COLAs are the increases in the amount of benefits that are provided to Social Security beneficiaries, this includes those receiving Social Security Disability Insurance (SSDI) and Supplemental Security Income (SSI) (SSI). COLA increases are meant to guarantee that Social Security Disability benefits retain their purchasing power in the face of inflation.
Cost of Living Adjustments are calculated by Social Security using the Consumer Price Index (CPI), is a measure of inflation that’s produced by the Bureau of Labor Statistics. The CPI is a price index that tracks the average change in the prices of consumable goods and services paid by urban consumers. The urban consumers used to calculate this change account for approximately 87 percent of the overall population in the United States. The index takes into account not only the expenditures of employed, well-off individuals, but also those of the impoverished, the unemployed, the self-employed, and the retired. Food and beverages, housing, clothing, transportation (including gasoline), medical care, recreation, education, and communication, as well as incidental items such as tobacco usage, haircuts, and funeral expenses, are all included in the Consumer Price Index.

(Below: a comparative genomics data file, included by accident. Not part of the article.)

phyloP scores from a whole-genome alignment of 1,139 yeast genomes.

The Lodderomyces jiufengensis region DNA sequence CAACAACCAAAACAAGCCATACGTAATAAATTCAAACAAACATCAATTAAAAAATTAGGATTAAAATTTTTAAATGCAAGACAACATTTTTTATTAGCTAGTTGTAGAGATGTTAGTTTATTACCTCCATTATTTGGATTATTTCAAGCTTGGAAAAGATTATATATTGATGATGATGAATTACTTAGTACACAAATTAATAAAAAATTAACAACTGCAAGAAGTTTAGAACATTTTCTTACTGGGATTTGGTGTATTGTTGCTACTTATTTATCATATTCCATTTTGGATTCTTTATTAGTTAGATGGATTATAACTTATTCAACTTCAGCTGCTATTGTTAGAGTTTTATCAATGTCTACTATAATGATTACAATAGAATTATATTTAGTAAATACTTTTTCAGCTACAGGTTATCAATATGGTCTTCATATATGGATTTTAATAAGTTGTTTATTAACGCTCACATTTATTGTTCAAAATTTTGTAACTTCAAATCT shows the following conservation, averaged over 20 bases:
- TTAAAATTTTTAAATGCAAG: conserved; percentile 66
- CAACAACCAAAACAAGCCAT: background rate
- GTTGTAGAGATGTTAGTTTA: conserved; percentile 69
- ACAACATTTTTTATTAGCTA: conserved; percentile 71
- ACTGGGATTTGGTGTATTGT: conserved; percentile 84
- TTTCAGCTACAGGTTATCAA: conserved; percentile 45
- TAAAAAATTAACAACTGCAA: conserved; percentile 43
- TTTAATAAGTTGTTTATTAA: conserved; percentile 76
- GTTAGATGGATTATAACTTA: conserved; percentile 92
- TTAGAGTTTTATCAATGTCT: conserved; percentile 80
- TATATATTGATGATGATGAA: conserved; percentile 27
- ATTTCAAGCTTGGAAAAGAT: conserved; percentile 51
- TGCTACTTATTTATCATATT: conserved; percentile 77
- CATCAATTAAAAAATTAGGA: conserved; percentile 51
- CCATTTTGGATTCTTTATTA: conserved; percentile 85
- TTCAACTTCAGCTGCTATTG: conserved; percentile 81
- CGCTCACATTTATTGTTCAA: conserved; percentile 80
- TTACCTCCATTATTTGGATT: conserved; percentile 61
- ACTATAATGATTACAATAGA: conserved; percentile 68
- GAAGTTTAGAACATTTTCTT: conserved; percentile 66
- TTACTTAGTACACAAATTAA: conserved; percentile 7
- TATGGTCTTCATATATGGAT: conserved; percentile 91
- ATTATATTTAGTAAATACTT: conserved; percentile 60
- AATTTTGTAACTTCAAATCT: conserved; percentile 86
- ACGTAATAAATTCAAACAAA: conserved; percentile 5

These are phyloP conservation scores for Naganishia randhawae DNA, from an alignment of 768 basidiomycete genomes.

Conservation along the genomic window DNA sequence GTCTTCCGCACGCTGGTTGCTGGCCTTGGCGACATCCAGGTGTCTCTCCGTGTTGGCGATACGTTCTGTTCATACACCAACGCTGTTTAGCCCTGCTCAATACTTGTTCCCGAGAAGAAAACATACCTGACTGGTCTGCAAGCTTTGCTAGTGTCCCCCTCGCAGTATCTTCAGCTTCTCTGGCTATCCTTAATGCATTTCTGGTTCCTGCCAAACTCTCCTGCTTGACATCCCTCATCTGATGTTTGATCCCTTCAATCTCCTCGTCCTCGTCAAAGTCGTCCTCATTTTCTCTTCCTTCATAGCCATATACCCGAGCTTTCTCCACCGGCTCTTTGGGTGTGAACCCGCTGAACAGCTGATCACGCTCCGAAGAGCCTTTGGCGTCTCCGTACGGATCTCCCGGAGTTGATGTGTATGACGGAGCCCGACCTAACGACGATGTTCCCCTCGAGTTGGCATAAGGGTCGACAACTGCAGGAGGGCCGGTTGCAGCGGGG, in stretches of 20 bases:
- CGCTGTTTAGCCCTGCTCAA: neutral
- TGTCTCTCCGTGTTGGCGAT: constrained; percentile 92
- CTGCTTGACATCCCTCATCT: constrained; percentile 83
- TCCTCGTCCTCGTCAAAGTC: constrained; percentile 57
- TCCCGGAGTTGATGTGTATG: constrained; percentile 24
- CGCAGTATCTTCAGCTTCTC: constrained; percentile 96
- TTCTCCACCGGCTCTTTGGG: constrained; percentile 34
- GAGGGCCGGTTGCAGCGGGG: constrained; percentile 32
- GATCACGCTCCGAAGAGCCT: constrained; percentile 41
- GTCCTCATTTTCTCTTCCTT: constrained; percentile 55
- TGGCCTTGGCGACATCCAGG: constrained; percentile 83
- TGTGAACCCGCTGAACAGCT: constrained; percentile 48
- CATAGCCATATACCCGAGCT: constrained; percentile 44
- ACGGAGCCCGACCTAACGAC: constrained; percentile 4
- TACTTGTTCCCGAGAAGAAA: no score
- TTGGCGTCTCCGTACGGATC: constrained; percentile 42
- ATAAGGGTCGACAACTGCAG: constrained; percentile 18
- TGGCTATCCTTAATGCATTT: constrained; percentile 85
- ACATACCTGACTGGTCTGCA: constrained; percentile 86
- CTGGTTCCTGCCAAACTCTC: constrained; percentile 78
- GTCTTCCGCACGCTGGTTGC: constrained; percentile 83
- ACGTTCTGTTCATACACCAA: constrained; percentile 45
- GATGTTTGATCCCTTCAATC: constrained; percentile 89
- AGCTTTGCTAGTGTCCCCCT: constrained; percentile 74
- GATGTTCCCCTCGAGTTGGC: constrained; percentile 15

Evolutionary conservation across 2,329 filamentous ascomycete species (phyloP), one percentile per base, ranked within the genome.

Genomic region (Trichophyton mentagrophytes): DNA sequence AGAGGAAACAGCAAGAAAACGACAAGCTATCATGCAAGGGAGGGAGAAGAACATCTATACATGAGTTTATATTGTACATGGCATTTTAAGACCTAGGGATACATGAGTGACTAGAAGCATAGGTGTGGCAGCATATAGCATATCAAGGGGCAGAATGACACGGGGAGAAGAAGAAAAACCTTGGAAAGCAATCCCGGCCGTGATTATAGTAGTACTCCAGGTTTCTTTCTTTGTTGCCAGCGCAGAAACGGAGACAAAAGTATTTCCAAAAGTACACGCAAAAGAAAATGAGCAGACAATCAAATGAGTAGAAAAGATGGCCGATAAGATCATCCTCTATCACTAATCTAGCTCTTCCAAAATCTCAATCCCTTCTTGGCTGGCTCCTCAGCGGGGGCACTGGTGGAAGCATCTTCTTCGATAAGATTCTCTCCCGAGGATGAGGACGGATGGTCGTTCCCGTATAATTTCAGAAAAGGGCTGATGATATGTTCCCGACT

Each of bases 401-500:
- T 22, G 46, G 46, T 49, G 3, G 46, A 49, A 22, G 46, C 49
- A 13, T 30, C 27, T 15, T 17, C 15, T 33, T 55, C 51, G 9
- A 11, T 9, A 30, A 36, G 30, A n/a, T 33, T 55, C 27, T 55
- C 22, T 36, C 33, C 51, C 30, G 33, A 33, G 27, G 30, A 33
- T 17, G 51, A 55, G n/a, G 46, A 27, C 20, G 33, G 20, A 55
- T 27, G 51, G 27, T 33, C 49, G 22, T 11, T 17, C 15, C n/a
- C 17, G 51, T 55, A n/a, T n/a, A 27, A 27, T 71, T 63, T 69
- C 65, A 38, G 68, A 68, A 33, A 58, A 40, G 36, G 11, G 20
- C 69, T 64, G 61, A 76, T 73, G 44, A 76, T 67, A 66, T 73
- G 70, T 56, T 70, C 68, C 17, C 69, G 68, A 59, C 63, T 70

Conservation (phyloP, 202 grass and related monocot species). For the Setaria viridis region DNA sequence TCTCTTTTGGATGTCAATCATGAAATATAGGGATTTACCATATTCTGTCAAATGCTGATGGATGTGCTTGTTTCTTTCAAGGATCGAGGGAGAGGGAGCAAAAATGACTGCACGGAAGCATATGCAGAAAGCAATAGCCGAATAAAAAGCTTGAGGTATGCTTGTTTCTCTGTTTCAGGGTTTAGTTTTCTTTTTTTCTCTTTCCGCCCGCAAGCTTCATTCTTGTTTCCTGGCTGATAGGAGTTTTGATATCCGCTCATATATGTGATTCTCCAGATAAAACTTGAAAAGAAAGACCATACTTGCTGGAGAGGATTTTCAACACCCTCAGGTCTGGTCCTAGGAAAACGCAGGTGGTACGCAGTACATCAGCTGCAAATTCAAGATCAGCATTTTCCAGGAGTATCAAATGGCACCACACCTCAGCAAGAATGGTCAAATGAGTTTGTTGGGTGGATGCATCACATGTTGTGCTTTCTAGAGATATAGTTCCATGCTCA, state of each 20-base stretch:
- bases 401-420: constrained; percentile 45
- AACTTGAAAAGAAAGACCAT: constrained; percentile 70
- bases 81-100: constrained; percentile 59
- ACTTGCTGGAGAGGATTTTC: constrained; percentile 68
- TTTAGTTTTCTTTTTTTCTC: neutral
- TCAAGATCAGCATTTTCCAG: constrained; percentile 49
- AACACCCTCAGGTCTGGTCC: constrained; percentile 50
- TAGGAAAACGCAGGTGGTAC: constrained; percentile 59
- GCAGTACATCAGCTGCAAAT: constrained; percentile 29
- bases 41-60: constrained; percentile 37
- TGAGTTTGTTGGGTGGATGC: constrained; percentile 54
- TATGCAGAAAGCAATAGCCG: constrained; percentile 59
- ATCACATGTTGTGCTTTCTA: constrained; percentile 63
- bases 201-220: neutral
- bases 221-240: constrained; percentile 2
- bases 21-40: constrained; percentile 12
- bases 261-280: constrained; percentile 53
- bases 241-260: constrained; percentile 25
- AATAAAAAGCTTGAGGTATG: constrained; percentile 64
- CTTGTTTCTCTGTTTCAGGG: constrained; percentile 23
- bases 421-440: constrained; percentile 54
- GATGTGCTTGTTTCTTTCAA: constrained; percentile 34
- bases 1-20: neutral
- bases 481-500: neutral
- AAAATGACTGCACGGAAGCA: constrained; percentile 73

From 1975 to 2008, the Social Security Administration increased Social Security Disability payouts annually through Cost of Living Adjustments. For 2009 and 2010, there were no COLA increases. However, in 2012, the cost of living increased by 3.6 percent. Prior to 1975, law established increases in Social Security payments, including Social Security Disability benefits.
The Social Security Act contains the formula for computing a COLA. For years with a COLA, the increase in Social Security benefits is equal to the Consumer Price Index’s average year-over-year quarterly percentage increase.
While COLA increases are often rather minor (the smallest rise in history was about 0.3 percent), they can be important for Social Security Disability beneficiaries, particularly those on SSI. When your SSI income is $794 per month, the current monthly amount for a qualified individual, even a four-dollar boost can mean the difference between being able to purchase a $4 Wal-Mart prescription and being unable to afford it.